A little over a year ago a friend offered to sell me her used 11 inch MacBook Air. She really just wanted to get rid of it and was offering it to me at a price that was ridiculously cheap. When I told her I wasn't sure how I'd use it, she let me borrow it to see if I had an 11 inch MacBook Air sized hole in my heart. I loved the portability of it and found all sorts of places I'd take it where I would have left the 15 inch MacBook Pro at home. However, I ended up giving it back to her. I could not get over the non-retina screen.

My lesson from that experience was that I simply cannot use a non-retina screen on my Macs anymore. The retina MacBook Pro ruined me. I'm not alone and I'm certain there will be people looking for something less than the MacBook Pro but absolutely require a retina screen. This new MacBook will suit those people nicely.

4. The Second Computer

All of the MacBook's power and expansion problems go away if this new MacBook is your second computer. If you’ve got an iMac or MacBook Pro that you keep docked somewhere and just want a Mac you can carry around with you for classes or client meetings, I suspect this new machine will serve nicely.

If you find yourself in one of the above categories, the new MacBook is a perfectly acceptable option. For me, the big take away is that the introduction of this new MacBook once again represents Apple carying three categories of laptops. This makes my own decision process slightly more interesting.

I am interested in the new MacBook. My existing laptop is three years old and it is about the time I usually start pining away for a new one. Moreover, my own laptop requirements have changed significantly. Up until a few months ago, I needed my large MacBook Pro because it was my full-time computer as I commuted back-and-forth to my day job. Now I spend a significant amount of my time working on my retina iMac at home. My laptop is no longer my main computer but instead the thing I take along for client meetings, speaking gigs, and other road trips.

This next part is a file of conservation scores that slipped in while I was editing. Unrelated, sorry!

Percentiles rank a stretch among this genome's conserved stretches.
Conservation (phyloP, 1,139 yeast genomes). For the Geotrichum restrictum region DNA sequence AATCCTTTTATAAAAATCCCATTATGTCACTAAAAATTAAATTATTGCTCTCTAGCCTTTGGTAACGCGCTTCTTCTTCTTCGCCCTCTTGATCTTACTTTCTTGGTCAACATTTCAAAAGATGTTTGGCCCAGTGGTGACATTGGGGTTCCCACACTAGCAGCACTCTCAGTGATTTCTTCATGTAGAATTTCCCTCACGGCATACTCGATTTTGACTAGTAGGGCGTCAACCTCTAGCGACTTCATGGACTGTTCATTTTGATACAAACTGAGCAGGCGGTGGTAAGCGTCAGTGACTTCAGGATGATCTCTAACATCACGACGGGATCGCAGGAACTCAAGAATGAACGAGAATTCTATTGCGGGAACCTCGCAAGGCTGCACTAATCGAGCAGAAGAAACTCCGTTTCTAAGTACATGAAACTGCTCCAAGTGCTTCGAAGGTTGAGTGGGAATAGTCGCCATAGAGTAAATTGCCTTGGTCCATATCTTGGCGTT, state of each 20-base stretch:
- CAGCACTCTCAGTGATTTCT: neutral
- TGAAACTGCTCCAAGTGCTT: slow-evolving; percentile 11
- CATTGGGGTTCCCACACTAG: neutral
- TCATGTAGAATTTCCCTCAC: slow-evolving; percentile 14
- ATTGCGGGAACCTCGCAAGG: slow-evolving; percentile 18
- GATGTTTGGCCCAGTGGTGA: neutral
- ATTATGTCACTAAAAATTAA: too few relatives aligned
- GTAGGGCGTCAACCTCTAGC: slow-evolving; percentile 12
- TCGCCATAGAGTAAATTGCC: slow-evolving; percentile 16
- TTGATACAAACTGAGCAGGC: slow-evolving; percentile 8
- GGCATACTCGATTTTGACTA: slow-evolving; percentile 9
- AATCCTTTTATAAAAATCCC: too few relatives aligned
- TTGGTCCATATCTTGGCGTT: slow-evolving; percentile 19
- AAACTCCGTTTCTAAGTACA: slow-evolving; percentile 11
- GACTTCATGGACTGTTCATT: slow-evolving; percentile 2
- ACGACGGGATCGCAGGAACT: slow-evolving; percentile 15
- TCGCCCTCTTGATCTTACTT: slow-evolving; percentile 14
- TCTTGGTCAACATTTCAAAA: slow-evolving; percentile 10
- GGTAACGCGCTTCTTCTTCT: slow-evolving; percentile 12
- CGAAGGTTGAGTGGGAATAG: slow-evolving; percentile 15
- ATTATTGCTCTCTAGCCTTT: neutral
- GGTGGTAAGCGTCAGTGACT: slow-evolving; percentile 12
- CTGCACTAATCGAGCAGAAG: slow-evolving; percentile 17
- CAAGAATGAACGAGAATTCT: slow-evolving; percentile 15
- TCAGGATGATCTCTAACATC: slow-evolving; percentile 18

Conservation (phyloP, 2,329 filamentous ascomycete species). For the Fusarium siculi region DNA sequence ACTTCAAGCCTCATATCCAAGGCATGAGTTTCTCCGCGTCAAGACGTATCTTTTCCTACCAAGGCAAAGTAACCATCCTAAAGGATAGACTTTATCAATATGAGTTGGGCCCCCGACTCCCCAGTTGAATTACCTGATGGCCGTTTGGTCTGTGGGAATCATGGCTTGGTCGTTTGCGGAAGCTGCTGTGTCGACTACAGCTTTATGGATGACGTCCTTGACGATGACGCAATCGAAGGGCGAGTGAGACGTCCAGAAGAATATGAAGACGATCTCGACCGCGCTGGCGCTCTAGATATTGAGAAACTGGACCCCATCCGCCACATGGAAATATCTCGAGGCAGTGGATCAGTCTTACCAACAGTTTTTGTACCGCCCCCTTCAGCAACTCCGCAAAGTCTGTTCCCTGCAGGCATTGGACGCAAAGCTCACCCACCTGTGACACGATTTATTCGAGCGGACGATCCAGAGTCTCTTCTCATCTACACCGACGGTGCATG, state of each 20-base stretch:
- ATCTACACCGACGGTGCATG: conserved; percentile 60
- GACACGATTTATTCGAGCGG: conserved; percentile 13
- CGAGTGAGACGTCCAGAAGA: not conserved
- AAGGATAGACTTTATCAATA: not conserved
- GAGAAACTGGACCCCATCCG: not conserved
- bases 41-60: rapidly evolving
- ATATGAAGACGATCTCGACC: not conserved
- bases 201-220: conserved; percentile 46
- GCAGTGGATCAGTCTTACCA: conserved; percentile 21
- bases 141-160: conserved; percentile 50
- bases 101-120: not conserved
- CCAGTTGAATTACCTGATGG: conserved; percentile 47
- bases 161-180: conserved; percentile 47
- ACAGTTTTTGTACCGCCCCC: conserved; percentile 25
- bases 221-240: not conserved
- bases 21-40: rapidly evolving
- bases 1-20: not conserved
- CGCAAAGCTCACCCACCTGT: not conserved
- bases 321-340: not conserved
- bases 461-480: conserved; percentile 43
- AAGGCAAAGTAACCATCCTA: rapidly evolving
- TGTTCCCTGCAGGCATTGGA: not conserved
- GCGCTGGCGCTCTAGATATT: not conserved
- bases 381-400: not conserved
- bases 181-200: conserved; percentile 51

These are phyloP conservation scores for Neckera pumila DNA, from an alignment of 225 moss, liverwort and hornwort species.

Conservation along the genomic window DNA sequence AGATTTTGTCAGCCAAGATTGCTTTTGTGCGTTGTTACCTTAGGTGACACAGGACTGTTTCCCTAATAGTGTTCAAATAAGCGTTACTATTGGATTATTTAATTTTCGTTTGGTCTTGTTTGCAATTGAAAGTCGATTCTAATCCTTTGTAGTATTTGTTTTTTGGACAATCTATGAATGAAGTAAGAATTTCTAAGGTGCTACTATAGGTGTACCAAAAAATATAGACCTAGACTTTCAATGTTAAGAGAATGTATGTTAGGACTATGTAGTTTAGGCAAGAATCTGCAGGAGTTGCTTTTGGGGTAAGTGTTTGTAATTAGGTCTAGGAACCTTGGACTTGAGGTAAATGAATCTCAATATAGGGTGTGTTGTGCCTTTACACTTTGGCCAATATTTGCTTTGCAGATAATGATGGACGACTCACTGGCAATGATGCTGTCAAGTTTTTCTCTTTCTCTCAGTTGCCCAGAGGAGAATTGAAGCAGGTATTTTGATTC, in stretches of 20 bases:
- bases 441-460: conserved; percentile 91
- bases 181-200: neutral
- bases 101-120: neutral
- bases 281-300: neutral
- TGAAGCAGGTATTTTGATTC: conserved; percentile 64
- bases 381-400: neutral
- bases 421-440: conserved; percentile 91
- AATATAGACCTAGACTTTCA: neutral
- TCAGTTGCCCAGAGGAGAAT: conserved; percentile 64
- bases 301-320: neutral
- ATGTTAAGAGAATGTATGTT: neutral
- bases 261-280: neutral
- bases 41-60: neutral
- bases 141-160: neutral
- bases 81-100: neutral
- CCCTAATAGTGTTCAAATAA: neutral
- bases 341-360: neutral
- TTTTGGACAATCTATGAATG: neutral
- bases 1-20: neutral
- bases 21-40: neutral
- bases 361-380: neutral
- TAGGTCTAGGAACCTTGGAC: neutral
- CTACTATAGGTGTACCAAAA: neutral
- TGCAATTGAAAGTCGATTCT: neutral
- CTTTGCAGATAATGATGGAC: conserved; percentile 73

This work does not require the power of a MacBook Pro and with this new retina screen MacBook, I suddenly find myself with an alternative. Nevertheless, I still have questions. The new keyboard could be my deal killer if it doesn't work for me. Likewise, I'm a bit concerned about heat. I think the idea of a fanless MacBook is a good one but I don't know how hot it will get. I’m going to need to see the reviews on the devices come out and spend some time in the Apple Store but I have not ruled out the possibility of selling the big laptop and buying a small one.

Regardless of what you think of the new MacBook, I believe it is the future consumer line Apple laptop. It's only a question of time before Steve’s quadrant is restored.